Discover more from Notes on Nationalism
Pulling Off a Plaster
The first day of the Rutherglen by-election told a story about the fortunes of the challengers. Plus: Robin Harper goes from Green to Reds.
Journalists are sadists. They get off on the pain of politicians. When you stand for election they seek out the thing that will most discomfort you and invite you to become embarrassed.
The launches of the by-election campaigns in Rutherglen and Hamilton West tell a story about what the media believe those areas of discomfort are for the main challengers.
For Labour, the media decided to punch at an old bruise: differences of opinion between the UK party and the Scottish party. On one level such stories are a reworking of a classic frame for political journalists: a split party. In the Scottish context it also offers a nationalist framing too: will the party follow the Scottish leader or the UK leader? Both stories only work if Labour allows them to.
It was this that Labour’s brilliant candidate Michael Shanks was pressed on at his launch. He clearly understands that the only way to deal with these stories of discomfort is to refuse to be uncomfortable. He came over looking confident with the idea that Scottish Labour has its own personality and priorities. More importantly, as a candidate, he showed he was his own man: elect him and he’ll go to Parliament to say what he thinks rather than to do what he’s telt. On the first proper day of the campaign, he stood in front of the assembled media and showed the questions didn’t make him flinch. Job done.
The other classic story around a by-election is that an unpopular leader is staying away out of fear that their presence on the doorstep is turning voters away. Humza Yousaf clearly wanted to pull that plaster off quickly by personally dominating the first day of the SNP’s campaign. He knows he’ll face calls for a change in leader and a shift to the right with Kate Forbes if he loses in Rutherglen anyway, so he has nothing to lose by being the face of the campaign.
The problem is that he is the problem, so every appearance that seeks to avoid that perception problem deepens the substantial problem: the more voters see of him the less they like.
The Camera Never Lies
The other problem with Yousaf dominating was the contrasting image it left of the two candidates, as captured in the images below.
Of course, the photographs are part of media sadism. In Things Can Only Get Better, John O’Farrell wrote brilliantly about how Michael Foot seemed to be constantly providing visual metaphors for Labour’s faltering 1983 campaign:
Photgraphers from The Sun would follow him around hospitals and wait until he was standing in front of the sign saying “Psychiatric Ward” or whatever. ‘Could you move to your left please Mr Foot, we want to get you under the sign saying “Terminal cases only”’.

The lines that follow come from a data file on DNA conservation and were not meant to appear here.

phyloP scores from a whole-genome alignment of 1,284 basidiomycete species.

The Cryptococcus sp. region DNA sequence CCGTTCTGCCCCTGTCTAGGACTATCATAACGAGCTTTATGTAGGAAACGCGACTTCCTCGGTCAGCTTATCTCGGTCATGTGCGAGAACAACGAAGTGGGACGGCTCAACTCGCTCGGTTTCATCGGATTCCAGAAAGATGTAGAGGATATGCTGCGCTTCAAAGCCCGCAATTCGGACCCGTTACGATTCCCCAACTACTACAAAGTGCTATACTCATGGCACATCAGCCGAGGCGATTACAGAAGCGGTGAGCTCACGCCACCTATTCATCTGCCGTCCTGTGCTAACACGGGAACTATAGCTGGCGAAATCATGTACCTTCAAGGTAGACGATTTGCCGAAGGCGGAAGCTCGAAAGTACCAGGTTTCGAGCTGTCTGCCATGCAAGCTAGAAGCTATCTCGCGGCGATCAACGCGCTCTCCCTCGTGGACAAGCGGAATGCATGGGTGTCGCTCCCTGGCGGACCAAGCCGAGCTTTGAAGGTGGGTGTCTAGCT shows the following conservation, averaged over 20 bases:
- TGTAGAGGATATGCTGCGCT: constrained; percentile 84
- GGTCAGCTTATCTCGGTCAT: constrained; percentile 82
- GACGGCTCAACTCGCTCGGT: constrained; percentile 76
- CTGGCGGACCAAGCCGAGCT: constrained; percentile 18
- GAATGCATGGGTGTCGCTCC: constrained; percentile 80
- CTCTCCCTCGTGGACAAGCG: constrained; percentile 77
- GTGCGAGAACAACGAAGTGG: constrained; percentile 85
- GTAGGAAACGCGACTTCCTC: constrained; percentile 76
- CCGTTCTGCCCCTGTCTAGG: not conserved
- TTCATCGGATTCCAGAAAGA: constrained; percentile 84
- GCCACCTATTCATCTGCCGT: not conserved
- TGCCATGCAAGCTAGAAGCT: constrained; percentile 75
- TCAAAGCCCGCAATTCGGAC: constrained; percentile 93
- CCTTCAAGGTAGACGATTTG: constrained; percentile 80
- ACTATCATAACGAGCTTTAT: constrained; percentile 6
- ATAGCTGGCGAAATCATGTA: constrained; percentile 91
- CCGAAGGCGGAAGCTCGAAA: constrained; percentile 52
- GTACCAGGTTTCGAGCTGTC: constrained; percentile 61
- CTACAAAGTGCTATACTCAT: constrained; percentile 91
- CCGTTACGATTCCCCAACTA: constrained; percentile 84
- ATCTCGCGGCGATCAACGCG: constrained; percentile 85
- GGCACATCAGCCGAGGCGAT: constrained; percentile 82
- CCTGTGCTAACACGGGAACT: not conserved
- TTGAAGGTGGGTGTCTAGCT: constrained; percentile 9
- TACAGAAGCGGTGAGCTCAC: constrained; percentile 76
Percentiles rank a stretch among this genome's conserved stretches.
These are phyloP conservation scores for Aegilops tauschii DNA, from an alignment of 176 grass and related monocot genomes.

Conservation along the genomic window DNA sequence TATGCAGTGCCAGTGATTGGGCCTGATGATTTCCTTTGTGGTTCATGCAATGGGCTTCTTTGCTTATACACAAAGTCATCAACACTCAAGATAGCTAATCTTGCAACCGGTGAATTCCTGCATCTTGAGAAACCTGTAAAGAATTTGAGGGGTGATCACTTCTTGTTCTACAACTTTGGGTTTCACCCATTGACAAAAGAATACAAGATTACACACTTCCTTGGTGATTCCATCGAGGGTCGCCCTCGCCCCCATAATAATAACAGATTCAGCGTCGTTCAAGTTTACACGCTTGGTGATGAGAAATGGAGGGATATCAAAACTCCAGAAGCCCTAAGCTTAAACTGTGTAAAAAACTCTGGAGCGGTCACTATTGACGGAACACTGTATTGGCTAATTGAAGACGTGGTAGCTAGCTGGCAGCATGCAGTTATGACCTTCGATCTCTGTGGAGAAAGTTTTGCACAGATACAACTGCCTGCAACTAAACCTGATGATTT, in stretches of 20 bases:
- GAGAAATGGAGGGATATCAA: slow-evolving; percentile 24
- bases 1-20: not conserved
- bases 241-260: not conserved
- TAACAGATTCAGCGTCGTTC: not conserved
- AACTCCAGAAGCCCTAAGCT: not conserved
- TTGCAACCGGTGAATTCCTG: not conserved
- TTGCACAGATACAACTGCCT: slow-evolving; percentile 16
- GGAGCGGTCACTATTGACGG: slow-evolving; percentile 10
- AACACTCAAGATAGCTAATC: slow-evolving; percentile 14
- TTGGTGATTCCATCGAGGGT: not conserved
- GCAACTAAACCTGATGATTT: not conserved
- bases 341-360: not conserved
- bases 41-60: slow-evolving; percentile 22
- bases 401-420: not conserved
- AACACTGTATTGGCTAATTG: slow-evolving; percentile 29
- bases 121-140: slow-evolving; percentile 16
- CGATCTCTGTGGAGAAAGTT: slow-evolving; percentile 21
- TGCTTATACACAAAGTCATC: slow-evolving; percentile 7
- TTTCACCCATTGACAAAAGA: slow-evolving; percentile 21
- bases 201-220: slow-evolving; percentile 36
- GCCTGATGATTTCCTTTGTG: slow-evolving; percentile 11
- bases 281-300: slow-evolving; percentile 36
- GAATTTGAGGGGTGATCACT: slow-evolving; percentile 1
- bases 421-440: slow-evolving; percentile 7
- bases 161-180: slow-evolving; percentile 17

The true status of a party is always revealed by the photographs: Labour’s candidate confidently exposing himself to scrutiny, the SNP’s peaking over the shoulder of the leader is a visual representation of the two party’s fortunes. One Labour candidate this week described conversations with voters as being “like a warm bath.” An SNP Councillor told The Herald that he could not “in good conscience” ask people to vote for the SNP.
When the SNP’s candidate was permitted to speak to the media, she was asked about whether Glasgow SNP MSP Nicola Sturgeon would be seen on the campaign. Then, with perfect comic timing, this happened:
From Green to the Reds
Former leader of the Scottish Greens Robin Harper has said he has left the party and will now vote Labour. He says “across the country, Labour are the only opportunity for getting the Tories out.”
It’s easy to understand why a committed environmentalist would have lost faith in this way. Harper’s party grew out of the inclusive, internationalist politics of the old Ecology Party, Harvie’s grew out of the divisive nationalist, politics of the divisive Yes movement.
It’s why Harvie went to the international climate conference, not to argue for climate action but to criticise Greenpeace and defend the SNP’s policy of fossil fuel extraction. It’s why his party rule out ever working with Labour, a party committed to massive green investment, if Labour don’t become a nationalist party. It’s why he now finds himself in a fued with both industry and unions over his heat pump policy. A nationalist party exists to fight and defeat, not to persuade and unite.
In case you missed it…
You probably did miss it, but the UK and Scottish Governments have completed a review of the Fiscal Framework. Prof David Bell writes on why this should be more of a thing. I suspect the reason there has been little attention is identified in the IFS commentary on the framework: Scotland gets the decision making on income tax while still having the security of redistribution across the UK. It’s a story about the benefits of the Union so the SNP don’t want a row.
The Ferret has an important story about cuts to emergency provision in Glasgow for those who would otherwise become rough sleepers. This feels like cuts to services that they assume have no voice to raise in complaint so please do share this one.
These Islands looks into SNP Government claims on tidal power. Once again it asks why a nation with few customers but large capacity would choose to remove itself from the larger pool of bill payers and the investment it brings.